The first list included business executive Ramesh Dookhoo, Lawrence Latchmansingh, Major General (Rtd) Norman McLean , accountant Christopher Ram, Professor James Rose and Rhyaan Shaw.

The second list included Retired Justices Claudette Singh and B.S. Roy, PPP Member of Parliament and GECOM Commissioner Bibi Shadick, Attorneys Timothy Jonas and Kashir Khan and environmentalist Annette Arjoon-Martins.
In March this year, the President had pointed out that Article 161 (2) of the Constitution of Guyana states that “Subject to the provisions of paragraph (4), the Chairman of the Elections Commission shall be a person who holds or who has held office as a judge of a court having unlimited jurisdiction in civil and criminal matters in some part of the Commonwealth, or a court having jurisdiction in appeals from any such court or who is qualified to be appointed as any such judge, or any other fit and proper person….”
Businessman Marcel Gaskin had however approached the High Court to interpret the article, which resulted in the Acting Chief Justice confirming that the President acting on his own deliberate judgment must determine whether a person is ‘fit and proper’.
Justice George-Wiltshire, in her ruling, advised that there is no legal requirement for the President to state reasons for rejecting a list, though it is her belief that in the furtherance of democracy and good governance, he should, since Article 161 (2) speaks to the need for dialogue and compromise.

  • Raj Beekie

    Dang, at 84 I am planning to stay retired. Plant a few tomatoes, okra, bora, etc. and enjoy the good life.
    I wished Granger had selected someone from the list, but at the same time I wish this man well and he is up to the task fro free and fair elections.

    As far as, “Jagdeo’s pronouncements earlier at a press briefing on Thursday night when he said the Opposition will withdraw all forms of participation with the government…” I don’t see this as any different from what was happening in the past.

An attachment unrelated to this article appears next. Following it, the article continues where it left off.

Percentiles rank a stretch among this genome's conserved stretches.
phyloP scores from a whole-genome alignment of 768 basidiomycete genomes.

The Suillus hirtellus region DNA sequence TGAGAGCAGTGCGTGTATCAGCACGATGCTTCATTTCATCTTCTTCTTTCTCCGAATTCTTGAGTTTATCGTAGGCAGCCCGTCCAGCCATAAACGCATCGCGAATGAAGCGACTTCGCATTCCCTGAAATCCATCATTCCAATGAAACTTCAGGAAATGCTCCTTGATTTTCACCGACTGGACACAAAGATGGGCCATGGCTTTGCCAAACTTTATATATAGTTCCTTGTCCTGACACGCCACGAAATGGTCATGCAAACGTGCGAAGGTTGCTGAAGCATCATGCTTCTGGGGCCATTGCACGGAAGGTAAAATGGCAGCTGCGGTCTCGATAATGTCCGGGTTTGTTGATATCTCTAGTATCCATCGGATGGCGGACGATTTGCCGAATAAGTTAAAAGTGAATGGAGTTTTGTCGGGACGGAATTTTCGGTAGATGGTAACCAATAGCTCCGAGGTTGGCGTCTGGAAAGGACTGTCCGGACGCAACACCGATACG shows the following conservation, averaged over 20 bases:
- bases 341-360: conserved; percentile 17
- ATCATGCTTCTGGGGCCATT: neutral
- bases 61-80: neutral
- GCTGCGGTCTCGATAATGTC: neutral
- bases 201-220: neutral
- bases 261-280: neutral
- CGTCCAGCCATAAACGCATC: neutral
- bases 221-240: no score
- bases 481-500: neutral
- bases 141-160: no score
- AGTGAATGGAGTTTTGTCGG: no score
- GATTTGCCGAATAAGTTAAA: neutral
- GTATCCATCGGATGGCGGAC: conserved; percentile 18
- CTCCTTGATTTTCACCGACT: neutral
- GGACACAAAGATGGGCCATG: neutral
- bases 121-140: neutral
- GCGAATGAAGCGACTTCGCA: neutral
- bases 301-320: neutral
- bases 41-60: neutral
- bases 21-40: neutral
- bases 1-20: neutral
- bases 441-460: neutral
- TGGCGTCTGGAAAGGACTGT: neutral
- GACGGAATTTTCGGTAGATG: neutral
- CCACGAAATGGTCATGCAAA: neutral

The mud slinging has been happening from day 1.

  • Dr Nat Khublall

    President Granger has made one of the biggest blunders in unilaterally appointing Justice Patterson to be the chairman of GECOM. Granger refused to accept any of the 18 names submitted by the leader of the opposition, Mr Jagdeo. All the names submitted appear to be people of substance, many had held important positions in Guyana. It seems that the President had set his mind on a particular retired judge. Mr Granger was always mentioning judges as fit and proper persons, though according to the Constitution a person who is not or was not a judge could be appointed, as indeed mentioned in the recent judgment of the acting Chief Justice.
    Some time ago, the President, if I remember correctly, said that a person who was a pastor would be unsuitable. Also, certain eminent persons holding top positions in certain Boads were removed on account of their age. One such person was Justice Cecil Kennard. However, Justice Patterson who has been appointed to the position of Chairman to GECOM is 84 years old and is a pastor. Thus, the President has acted contrary to his own criteria.
    The executives of the PPP/C and many Guyanese at home and abroad are of the view that democracy is being eroded by the unilateral appointment of Justice Patterson. Some people are of the belief that the dark days of the PNC under Mr Burnham are returning, having regard to the removal of many top public servants in the last two years and events showing again “the paramountcy of the PNC”. It appears as if the coalition partner, the AFC, is in cahoots with President Granger and the top echelon of the PNC. I don’t think this augers well for the AFC in the next general elections in two years’ time. As a constituent part of the government the AFC could have demanded fair play in the appointment of a fit and proper person from one of the 18 in the three lists submitted by the leader of the opposition. In the final analysis, it is the President who has the constitutional right in making the appointment but such an appointment should have been done in accordance with the law. A failure of the President to listen to the AFC could theoretically bring down the government as was done during the last PPP/C government. However, this is academic at present since the AFC does not stand a chance in doing good at the next general elections. Therefore, for all intents and purposes, the AFC will hold the fort in ensuring that their MPs and ministers will continue to enjoy the high salaries and benefits for the next two years.